‘And what about all of this? What do you think?’ I ask again, waving my hand at the little kids wearing bhoota masks and dancing around with lanterns. I want someone to just tell me that they don’t believe in the dark side, in the supernatural, or even that they do, just give me a fixed answer. I’m so bewildered, caught in wishful thinking, frail and injected by faith. I need a yes or a no, and I need evidence. I’m tired of hearing and seeing things, but never believing. My mind is always a crossroad.

‘In yakshagana?’

‘In ghosts…in the stories they weave for these dramas. I don’t know.’ I wave my hand carelessly. ‘In the supernatural.’

‘I don’t know anymore, what to believe or believe in.’

‘There are a lot of things about this place I’d like to not believe in,’ I add.

He grins. And then he’s suddenly grave again. ‘There are a lot of things I’d like to believe in. But above all, I’d just like to believe in myself.’

Me too, I want to admit. But I don’t know. I am in love with his thoughts. I don’t want to interrupt him, and I don’t want to interfere in whatever world he is losing himself in. It is of the most beautiful solitude. I could never pull it off. I can never draw the line between solitude and loneliness; somewhere they merge and become one.

I wonder if he ever feels the same way.

‘What after this?’ I whisper into his ear, and he looks at me smilingly.

‘Did you like it?’

‘I loved it. I’m slowly starting to understand the culture now. It’s a celebration of life and death. I don’t think the villagers are still used to me, but at least, they’re kind.’

‘They’ll come around, don’t worry.’

I like the sound of him when he’s reassuring, but I don’t tell him that. After another long silence, he says, ‘I’m going to show you something you will never forget next. It’s called a kola.’

‘What’s that?’

‘Kind of like a possession.’


‘It’s not scary, don’t worry.’ He laughs at my expression. ‘Nobody is going to die. I hope.’

Aren’t you afraid of death? I ask him.

There are worse things than death, he replies calmly.

Oh? Like what?

Losing someone you love, he says.

I’m shut again. Sometimes he says such heart breaking things, it leaves me lost. ‘Kalki…’ I begin, but he interrupts me.

‘Shh. This is the main part. Watch.’ He diverts his attention to the stage again and I watch his expression change. It’s alert, full of interest and awe, and I’m more captivated by this personal show than what’s on stage.

I wonder what’s happening to me. This is more magic than I can handle.


At ten, we move towards a garden of tents. There is a big bonfire in the middle, and a couple of men holding onto someone with a mask.

‘This is a kola. That person is possessed by the village spirit.’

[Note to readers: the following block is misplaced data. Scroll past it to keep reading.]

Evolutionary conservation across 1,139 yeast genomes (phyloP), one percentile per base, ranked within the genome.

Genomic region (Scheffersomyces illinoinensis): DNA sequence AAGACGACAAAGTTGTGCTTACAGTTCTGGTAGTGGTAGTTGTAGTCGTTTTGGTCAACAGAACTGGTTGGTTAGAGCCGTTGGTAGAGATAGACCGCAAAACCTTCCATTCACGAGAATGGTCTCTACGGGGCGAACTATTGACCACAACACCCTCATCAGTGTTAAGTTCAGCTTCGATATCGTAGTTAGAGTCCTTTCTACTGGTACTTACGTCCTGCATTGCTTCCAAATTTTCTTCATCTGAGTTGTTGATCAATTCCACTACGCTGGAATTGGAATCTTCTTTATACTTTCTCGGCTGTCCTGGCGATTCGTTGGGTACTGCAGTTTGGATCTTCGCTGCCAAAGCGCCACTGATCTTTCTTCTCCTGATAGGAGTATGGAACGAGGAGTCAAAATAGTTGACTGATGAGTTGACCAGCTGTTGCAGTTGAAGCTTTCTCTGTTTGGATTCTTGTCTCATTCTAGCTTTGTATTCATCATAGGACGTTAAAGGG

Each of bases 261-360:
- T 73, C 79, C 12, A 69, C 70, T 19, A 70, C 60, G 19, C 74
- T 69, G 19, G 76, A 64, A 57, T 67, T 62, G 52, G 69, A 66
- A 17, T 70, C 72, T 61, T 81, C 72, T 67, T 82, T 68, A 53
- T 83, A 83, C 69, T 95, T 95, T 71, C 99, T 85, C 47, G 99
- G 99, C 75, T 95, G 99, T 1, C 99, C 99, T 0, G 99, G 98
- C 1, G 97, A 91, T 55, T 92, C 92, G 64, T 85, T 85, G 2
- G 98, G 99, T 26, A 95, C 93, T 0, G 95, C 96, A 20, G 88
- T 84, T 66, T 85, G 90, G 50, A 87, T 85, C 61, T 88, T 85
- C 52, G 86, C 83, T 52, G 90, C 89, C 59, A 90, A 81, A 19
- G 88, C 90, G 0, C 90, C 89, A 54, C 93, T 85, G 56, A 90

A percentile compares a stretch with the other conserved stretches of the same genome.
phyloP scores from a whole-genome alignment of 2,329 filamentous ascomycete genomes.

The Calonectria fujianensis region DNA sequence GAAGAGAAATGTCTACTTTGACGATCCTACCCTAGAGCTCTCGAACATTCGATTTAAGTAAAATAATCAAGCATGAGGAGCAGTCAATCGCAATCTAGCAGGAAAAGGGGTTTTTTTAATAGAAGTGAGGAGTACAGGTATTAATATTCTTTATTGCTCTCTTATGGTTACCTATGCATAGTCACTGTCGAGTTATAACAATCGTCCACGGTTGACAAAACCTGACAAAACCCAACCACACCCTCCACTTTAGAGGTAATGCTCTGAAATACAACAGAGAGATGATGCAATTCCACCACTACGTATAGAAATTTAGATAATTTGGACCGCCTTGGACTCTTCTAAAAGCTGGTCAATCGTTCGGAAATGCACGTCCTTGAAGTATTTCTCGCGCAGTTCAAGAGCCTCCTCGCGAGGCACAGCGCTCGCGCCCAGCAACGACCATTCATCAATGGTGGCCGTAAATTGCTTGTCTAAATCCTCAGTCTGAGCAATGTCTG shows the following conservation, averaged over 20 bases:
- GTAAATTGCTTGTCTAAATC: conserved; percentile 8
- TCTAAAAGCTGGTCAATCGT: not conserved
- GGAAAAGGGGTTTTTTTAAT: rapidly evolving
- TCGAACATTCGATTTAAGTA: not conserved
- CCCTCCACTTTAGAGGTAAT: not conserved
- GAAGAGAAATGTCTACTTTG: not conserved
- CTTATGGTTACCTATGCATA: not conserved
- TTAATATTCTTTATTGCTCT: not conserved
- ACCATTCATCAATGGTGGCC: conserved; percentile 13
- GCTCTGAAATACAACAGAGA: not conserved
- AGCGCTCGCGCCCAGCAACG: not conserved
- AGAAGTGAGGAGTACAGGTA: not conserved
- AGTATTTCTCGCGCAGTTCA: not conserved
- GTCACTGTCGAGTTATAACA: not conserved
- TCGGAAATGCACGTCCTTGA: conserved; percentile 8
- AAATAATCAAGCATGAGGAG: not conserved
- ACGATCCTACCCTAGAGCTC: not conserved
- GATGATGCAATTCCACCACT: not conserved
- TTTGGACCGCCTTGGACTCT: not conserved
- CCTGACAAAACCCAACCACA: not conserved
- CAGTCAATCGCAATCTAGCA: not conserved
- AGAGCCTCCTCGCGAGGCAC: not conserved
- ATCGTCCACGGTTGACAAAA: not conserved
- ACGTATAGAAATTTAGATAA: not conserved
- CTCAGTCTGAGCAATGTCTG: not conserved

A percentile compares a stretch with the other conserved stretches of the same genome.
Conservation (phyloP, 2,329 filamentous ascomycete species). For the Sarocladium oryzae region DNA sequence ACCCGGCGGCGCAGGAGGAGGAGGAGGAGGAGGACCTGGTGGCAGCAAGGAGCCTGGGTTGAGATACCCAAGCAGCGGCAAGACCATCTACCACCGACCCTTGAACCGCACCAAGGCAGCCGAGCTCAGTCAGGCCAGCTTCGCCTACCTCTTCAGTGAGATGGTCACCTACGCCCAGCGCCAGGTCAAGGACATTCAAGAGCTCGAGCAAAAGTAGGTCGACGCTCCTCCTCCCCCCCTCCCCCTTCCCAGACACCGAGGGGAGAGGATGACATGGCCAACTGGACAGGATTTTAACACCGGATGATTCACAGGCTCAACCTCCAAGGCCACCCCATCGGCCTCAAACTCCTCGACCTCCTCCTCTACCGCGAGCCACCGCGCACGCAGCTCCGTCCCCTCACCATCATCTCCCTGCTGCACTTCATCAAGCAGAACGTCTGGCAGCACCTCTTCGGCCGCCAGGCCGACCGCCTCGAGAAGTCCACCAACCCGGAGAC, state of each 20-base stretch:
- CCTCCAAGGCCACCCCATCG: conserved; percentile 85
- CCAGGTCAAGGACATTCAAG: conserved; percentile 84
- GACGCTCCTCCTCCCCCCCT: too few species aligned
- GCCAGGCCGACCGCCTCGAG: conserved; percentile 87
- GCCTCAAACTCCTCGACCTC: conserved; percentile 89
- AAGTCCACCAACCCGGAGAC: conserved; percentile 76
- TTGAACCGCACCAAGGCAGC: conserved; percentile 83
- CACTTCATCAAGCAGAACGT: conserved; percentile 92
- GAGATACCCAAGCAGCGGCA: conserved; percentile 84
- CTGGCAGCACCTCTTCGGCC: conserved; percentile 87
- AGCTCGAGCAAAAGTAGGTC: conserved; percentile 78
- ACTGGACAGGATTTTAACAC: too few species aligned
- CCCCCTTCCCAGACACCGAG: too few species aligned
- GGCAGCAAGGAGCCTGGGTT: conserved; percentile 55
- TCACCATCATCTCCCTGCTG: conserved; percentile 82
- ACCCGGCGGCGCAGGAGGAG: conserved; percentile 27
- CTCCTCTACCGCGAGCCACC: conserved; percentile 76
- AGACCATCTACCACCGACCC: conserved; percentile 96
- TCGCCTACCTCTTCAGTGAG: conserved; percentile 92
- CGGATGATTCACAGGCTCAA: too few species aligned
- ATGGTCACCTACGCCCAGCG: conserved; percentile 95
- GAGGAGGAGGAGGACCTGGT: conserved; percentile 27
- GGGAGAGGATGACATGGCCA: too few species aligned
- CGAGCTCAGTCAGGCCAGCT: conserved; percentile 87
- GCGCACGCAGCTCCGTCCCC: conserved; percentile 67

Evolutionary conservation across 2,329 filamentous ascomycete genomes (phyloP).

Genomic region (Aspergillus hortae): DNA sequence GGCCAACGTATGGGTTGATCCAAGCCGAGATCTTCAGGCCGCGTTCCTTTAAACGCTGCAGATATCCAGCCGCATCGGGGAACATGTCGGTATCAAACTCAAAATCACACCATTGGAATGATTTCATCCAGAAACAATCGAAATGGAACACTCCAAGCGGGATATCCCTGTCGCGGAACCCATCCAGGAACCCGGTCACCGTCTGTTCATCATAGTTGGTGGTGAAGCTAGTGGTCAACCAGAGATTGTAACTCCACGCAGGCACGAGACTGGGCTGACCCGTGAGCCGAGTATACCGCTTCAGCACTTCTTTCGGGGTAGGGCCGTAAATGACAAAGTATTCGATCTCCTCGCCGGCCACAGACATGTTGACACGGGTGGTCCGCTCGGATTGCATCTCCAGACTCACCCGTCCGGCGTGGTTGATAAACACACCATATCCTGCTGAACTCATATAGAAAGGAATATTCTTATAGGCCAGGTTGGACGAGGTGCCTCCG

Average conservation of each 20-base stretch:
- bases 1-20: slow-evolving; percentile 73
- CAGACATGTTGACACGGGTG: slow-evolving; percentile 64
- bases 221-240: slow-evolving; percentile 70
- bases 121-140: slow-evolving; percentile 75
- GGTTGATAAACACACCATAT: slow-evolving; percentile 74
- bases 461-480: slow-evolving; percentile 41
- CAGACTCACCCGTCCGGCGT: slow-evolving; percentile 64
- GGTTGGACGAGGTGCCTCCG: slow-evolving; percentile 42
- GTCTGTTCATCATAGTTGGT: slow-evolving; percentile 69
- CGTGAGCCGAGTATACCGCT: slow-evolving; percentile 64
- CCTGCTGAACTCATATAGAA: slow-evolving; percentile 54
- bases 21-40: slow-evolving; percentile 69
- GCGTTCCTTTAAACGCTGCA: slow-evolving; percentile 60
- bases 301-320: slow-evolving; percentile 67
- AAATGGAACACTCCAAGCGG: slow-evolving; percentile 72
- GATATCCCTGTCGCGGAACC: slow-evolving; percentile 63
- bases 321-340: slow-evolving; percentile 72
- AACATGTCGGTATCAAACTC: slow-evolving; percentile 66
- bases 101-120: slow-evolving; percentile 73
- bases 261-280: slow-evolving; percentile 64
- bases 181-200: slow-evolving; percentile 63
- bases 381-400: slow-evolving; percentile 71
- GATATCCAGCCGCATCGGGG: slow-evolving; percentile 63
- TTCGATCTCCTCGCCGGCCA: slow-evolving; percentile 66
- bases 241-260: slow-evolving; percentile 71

These bhootas are guardians of the village, of the Tulu tribes settled here. To appease and solicit assistance from the spirits, the villagers conduct this ceremony, he tells me.

‘Why are they holding onto him?’

‘Because he might harm himself.’

The man is dancing and wriggling and running towards the bonfire. I’m scared he might just jump, but the men are strong enough to hold him down. As I look into the eyes of the man who is performing the kola, I see death. They’re sunken and lifeless, and yet there’s a wild dance boiling inside them. The tension in the air is eerie, and I move closer to Kalki. I know that if I stay here any longer, it’ll ruin me. I turn to Kalki and I read the same expression on his face. He knows exactly what I’m thinking and he’s fearing the same thing. This is too much to see in one sitting. I’m on the verge of going crazy.

‘Do you want to leave?’ he asks me, concerned.

I shake my head. All at once, my curiosity has become an Achilles heel.

When we take our seats on the wet grass, the performer grabs a chicken passing him and bites into it. He gobbles it up raw, and there is blood everywhere. I look away, and the minute I do, Kalki’s hand shoots up and covers my face. His palm is resting lightly on my cheek, and he’s pulling me towards his shoulder.

I freeze. I’m terrified when boys are nice to me. It means I’m in trouble. It always means I’m in trouble. But now, there are worse things to fear, so I let him touch me, I let him support my head and protect me.

I close my eyes and sob into his shirt. I’m so scared of this. Living in a state of war was difficult enough. I don’t know which monsters are scarier. The human demons that we know or the unknown ghosts that haunt us. I can’t live like this. And he knows it too.

I realize I’ve slowly started believing the village’s horror stories.

Megha Rao is a confessional poet and a surrealist artist. Her two fiction titles, It Will Always Be You and A Crazy Kind of Love, were published by Penguin Random House India in 2015 and 2016. Megha is a Post Graduate in English Literature from the University of Nottingham, UK. When she’s not cafe hopping in Mumbai with a bunch of Sylvia Plath poems or Friday Kahlo biographies in her bag, she’s curled up on her grandfather’s easy chair, her cats on her lap, back home in Trivandrum, Kerala.

Excerpted with permission from Music To Flame Lilies, Megha Rao, Tara India Research Press, available online and at your nearest bookstore.